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Coliseum, Anaheim Stadium Among Finalists for Super Bowl XXV

March 17, 1987|MARK HEISLER | Times Staff Writer

KAANAPALI, Maui — The National Football League's site committee announced the finalists for the 25th anniversary 1991 Super Bowl and dropped a bombshell. Among the finalists are the Los Angeles Coliseum, which is still suing the league, and Anaheim Stadium, which has fewer seats than any stadium that has ever had the game.

Were the Southland entries a surprise? Ask a Northern Californian.

"Why anyone would consider Anaheim, except for the fact that Disneyland is a mile away!" said a flabbergasted State Sen. Quentin L. Kopp (Ind.-San Francisco), who presented the unsuccessful San Francisco bid.

"It's got hotels, but geez, that stadium .

"And how the league would ever consider going to the Coliseum which is in litigation!"

The Coliseum is still a partner with the Raiders in the antitrust suit against the NFL. Coliseum officials decided to make a presentation based on the fact that the game started on their field in 1967, but they candidly described themselves as dark-horses and took a what-do-we-have-to-lose attitude. Monday, their ship came in, or at least it sailed partway into the harbor.

So did Anaheim's. Anaheim Stadium holds just fewer than 69,000 people, although it has announced plans to expand to 74,000 if it gets the Super Bowl. That would make it bigger than the Louisiana Superdome, which has already been the site of three of the games.

"If seating capacity were the only criteria, we'd have the game in Pasadena every year." said Eagle owner Norman Braman, the site committee chairman.

Pasadena, which just had Super Bowl XXI, was among the rejectees. Others turned down were New Orleans, which already has the '90 game; the San Francisco tandem which offered a choice of Candlestick Park or Stanford Stadium, Atlanta and Jacksonville, Fla.

There was a third Southern California finalist, San Diego, which will hold the next game and is becoming increasingly popular.

"San Diego is committed this year to spending $2 million," Kopp said. "They're going to pay for the commissioner's party which is $750,000-$1 million and they're going to provide automobiles and other niceties. It'll all amount to $2 million."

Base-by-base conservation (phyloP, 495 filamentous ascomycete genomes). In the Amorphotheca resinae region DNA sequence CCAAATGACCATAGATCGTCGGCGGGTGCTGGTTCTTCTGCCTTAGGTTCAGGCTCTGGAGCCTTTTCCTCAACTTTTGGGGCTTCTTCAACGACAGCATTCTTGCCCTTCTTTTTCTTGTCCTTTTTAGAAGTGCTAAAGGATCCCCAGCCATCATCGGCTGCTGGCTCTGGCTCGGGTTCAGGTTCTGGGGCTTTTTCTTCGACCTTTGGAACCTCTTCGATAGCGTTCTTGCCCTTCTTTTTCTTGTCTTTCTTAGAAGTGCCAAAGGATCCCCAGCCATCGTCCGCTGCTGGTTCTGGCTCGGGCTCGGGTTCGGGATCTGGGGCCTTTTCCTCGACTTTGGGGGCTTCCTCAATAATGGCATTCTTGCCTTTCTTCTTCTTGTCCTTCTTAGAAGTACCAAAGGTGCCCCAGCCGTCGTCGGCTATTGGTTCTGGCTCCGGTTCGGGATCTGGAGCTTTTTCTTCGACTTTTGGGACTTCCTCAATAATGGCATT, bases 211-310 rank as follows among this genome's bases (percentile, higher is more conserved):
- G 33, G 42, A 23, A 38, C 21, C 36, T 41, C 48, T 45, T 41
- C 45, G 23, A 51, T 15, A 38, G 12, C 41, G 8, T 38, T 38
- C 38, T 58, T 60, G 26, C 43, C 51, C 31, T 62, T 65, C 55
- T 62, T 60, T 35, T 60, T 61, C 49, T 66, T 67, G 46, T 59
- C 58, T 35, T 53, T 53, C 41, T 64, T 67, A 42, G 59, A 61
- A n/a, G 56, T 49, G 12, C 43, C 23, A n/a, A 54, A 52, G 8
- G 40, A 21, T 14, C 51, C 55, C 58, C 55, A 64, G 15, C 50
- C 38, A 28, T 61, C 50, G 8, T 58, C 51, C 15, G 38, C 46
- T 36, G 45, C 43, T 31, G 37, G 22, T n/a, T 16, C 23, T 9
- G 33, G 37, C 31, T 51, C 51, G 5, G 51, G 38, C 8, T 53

Was he suggesting that the game now has to be purchased?

"You can draw that inference," Kopp said. "It appears to take substantial inducements, like paying for the commissioner's party."

Kopp also said that studies after the '85 game at Stanford showed that an extra $116 million was spent in the Bay Area and $1.1 million was collected in sales and hotel taxes, all attributable to the event.

Knowing what it takes, will San Francisco bid again?

"If it's up to me, yeah," said Kopp.

Also making the final cut were Tampa and Miami.

The NFL is set to name the Rams and Broncos as this year's matchup for the Aug. 9 exhibition game in London's Wembley Stadium.

Pete Rozelle, however, would only say that both teams are being considered. The sticking point is that the NFL Players Assn., which gave its approval readily a year ago, is now said to be asking for something this time around. Players are not on salary during pre-season and last year's game drew a sellout 80,000.

"It's a unique situation," said Jim Rhein, NFL director of administration. "The game is going to be played in early August, which is actually under the old agreement. But a new agreement has to be worked out before then."

The NFL would probably prefer making the announcement in early April in London, as it did last year.

Ram owner Georgia Frontiere has an apartment in London and is described as keen to go. She was last season, too, but lost out when the Chicago Bears and Dallas Cowboys were selected.

Afterward, Cowboy Coach Tom Landry wondered if the trip, which prolongs the exhibition season, wasn't a problem. Dallas lost all the rest of its exhibitions but then started the regular season 6-2.

Does Coach John Robinson think it's a problem?

"If we go, I don't," he said.

The competition committee announced the new instant replay format which will be presented to the owners: The system will be the same, but with one major change: An eighth official added to the crew to make calls off the TV monitor, rather than using men from the supervisor of officials' office.

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